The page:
Overall, yesterday was a resounding success! The success was the energy and focus that I brought to tasks that once I resisted because they seemed overwhelming. I looked at the task, looked at what I would need to have on hand before I started, and began. Solutions to small problems just came to me and i was having so much fun that I was sorry that I had to stop before the job was done. Furthermore, (I can hardly believe this myself) the cat vomiting up piles of undigested breakfast left me unperturbed. I simply cleaned up the messing, using a new way of doing this that I had never used before and that really worked.
Moving into Day Two
Today is about shedding an entire “tapestry” of a subconscious doctrine that I wove from the threads of thoughts, feelings, ideas, and inaccururate believes about my father. If I choose to operate from Neville Goddards point of view that everthing in my immediate environment reflects myself, then my job is to proceed undoing the threads of that relationship by looking at it with new eyes. It’s not even 9 a.m. and here I am in a new place. “Daddy” have many genuine gifts, and I appreciate them and love him for them, while leaving the elements of angst and storm and drung behing. Had I been less resistant and resentful, I might have benefited more from those gifts and benefited from them much sooner.
The immediate task requires me to transform the habitual fear and resentment that I have concerning the recurring Friday task. Accomplishing this requires a prescription. “Active belief that everything is always working out for me in ways more wonderous than anything I could plan”
This is a private journal published publically. When typing thoughts feel more focused; I dont drift and dwadle as I do when I write script in a journal; somehow black ink on a pristine white page calls for a perfection of expression that intimidates me. It is prosdaic and dull; therefore safe from other eyes. So, why do I publish it at all? Having asked the question, I am not going to bog myself down looking for an asnwer. Whatever that answer may be, it makes no difference. The clock is quickly ticking out my alloted thirty minutes so needs must move on.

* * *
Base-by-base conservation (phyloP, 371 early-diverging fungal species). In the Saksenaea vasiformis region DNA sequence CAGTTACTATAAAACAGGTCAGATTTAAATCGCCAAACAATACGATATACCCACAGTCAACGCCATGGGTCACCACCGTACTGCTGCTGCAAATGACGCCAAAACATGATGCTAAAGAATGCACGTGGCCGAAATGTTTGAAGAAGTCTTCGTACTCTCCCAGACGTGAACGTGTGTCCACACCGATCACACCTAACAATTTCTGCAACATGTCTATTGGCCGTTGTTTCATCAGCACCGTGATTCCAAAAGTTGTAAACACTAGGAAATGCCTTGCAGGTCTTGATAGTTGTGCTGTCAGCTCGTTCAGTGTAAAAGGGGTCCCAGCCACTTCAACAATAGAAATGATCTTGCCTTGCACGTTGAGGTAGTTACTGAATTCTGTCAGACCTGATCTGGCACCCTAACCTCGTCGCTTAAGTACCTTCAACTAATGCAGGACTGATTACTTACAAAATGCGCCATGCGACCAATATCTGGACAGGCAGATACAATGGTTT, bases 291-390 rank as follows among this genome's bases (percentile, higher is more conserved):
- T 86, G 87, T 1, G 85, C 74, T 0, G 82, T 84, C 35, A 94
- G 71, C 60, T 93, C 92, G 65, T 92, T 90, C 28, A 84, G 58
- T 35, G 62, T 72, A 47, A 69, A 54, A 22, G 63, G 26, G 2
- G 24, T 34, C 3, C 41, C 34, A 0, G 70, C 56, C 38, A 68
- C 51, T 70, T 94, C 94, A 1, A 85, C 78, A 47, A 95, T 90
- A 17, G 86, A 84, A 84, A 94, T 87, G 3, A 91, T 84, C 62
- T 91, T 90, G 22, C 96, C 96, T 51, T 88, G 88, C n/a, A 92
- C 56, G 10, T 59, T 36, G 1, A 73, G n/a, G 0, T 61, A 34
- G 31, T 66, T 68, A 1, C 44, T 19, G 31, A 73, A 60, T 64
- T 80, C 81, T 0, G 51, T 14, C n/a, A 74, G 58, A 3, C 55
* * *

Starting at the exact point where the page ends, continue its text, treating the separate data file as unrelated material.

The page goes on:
Heard of Emmet Fox? He wrote the book(let) “The Seven Day Mental Diet.” I start dieting today. No calorie counting. No going hungry. No sacrificing the cream in my coffee. This diet requires internal monitoring of thoughts and moods. and shapeshifting the negativity into a more positive form. I had started paying attention to this in lacadaisical fashion before stumbling over the book. By that time I was already dismayed that my mind is such a weed patch of resistance, resentment, lethergie, and self -pity.
Will I stick to this diet for seven days? If I do, will I feel more light in my ways of interacting with the world? A week of hours will tell.
If Wanda the fairy godmother shimmered into my living room, wand at the ready to grant three wishes, the first wish I’d spill is to produce an eight-episode television series from “The Curse of Chalion” by Lois McMaster Bujold. I read this book at least three times a year. It’s my opinion that it’s a masterpiece of world building. The linchpin of this story is the elegantly constructed religion base upon Five Gods: a god for each of four seasons, and a fifth god for chaos. Perhaps chaos misses the mark. The fifth god governs the unexpected the misplaced. When I find my engine idling, I entertain myself by imagining myself as a producer of this show. Oops! Times up! Hit the publish button
The sun is rising, bringing with this new day more accounts of death and destruction in Ukraine. More lives lost, more buildings razed, more rubble piled in the streets, and more fertile farmlands strewn with metal detritus instead of young, green plants.
This morning I read billions have been donated in support of Ukraine’s resistance to invasion. Of course, it is heartening that such support is being provided; still, I ask myself why such huge support is triggered by such destructive activities as war, and such meager support is provided for more positive activities such as solving the issues of climate change, pollution, and famine. One wonders if humanity will ever outgrow romanticized view of war.
Yielding to depression helps nothing; it only adds another grain of sand to the pile of despair. Once I read about a World War II fighter pilot, who said he never allowed himself to fly a mission until he felt happy. The “lightness of being” he experienced in his state of happiness opened his senses to enemies lurking behind the glare of the sun. True, that was lifted from a novel, not a biological account. Nevertheless, it gives me a reason to elevate my mood